The Problem of Crowding Out
Using expansionary fiscal policy may have some unintended consequences that can decrease the value of the multiplier. When the government increases its spending or decreases taxes, its budget balance declines. The only way the government can finance a deficit is to sell U.S. Treasury securities and, depending on who buys the securities, the increased deficit may lead either to increased inflationary pressure or higher interest rates.
If the government finances the deficit by selling U.S. Treasury securities to the Federal Reserve, this will increase the money supply and potentially increase inflationary pressure. Increases in the money supply will lower interest rates, encourage interest-sensitive consumption and private investment spending, and, if the economy is close to full employment, lead to increases in the price level.
On the other hand, if the government finances the deficit by selling U.S. Treasury securities to the public, this will put upward pressure on interest rates. This can be seen in the loanble funds market in Figure 35.5. The demand for loanable funds comes from the borrowing needs of businesses and government, and is inversely related to the interest rate. Because each possible private investment project available has an expected rate of return, businesses will take on those projects for which the expected rate of return exceeds the interest rate. As the interest rate falls, more projects are profitable, leading to an increase in the quantity of loanable funds demanded. This assumes that the government deficit, that is, demand for loanable funds on the part of the government, is not related to the interest rate but is determined by the size of the deficit. The supply of loanable funds reflects the relationship between saving and the interest rate in the economy. As the interest rate increases, the reward for saving increases, and there is an increase in the quantity supplied of loanable funds. In the figure, D shows the demand for loanable funds before the expansionary fiscal policy, and D’ is the demand for loanable funds with the increased borrowing needs of $100 billion from the government. Prior to the government engaging in expansionary fiscal policy and increasing its demand for loanable funds, the equilibrium interest rate is 5% and the equilibrium level of loanable funds is $500 billion. After the government borrows $100 billion to cover its deficit, the equilibrium interest rate rises to 5.5% and the equilibrium level of loanable funds rises to $550 billion. Because the government’s share of loanable funds rose by $100 billion, but the total amount of loanable funds rose by only $50 billion, the increase in the interest rate must have decreased the quantity demanded of loanable funds by $50 billion. In other words, the increased borrowing needs of the government crowded out private investment.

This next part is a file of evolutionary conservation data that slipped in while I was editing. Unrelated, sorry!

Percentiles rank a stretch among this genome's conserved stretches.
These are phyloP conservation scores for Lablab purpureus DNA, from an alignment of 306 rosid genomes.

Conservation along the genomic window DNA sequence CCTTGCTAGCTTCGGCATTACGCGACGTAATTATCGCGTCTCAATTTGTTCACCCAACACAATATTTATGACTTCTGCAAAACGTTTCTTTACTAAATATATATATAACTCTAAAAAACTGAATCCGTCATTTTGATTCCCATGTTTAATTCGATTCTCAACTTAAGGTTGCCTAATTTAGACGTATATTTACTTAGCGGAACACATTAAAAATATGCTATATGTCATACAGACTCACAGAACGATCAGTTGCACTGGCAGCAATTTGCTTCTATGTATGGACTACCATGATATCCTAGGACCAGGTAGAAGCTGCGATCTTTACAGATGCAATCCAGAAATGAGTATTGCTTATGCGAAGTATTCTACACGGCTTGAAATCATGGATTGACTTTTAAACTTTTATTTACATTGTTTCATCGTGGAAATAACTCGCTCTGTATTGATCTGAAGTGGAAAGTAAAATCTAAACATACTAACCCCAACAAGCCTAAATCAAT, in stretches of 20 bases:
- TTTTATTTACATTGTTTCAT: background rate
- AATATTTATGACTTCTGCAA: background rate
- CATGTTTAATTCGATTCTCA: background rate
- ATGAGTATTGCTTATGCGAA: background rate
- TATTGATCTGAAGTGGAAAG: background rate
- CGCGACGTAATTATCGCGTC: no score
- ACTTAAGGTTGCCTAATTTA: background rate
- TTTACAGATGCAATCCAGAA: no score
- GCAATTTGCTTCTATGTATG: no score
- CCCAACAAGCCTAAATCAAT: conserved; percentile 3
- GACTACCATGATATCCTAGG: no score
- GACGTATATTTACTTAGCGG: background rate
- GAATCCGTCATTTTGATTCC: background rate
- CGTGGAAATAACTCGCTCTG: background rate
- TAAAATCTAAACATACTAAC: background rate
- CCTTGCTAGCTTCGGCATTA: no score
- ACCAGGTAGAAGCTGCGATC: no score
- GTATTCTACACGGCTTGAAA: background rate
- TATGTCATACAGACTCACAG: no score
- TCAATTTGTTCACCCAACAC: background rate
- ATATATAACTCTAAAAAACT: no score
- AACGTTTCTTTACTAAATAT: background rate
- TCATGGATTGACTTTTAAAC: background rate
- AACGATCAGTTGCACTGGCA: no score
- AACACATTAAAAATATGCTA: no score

Figure 35.5 The Market for Loanable Funds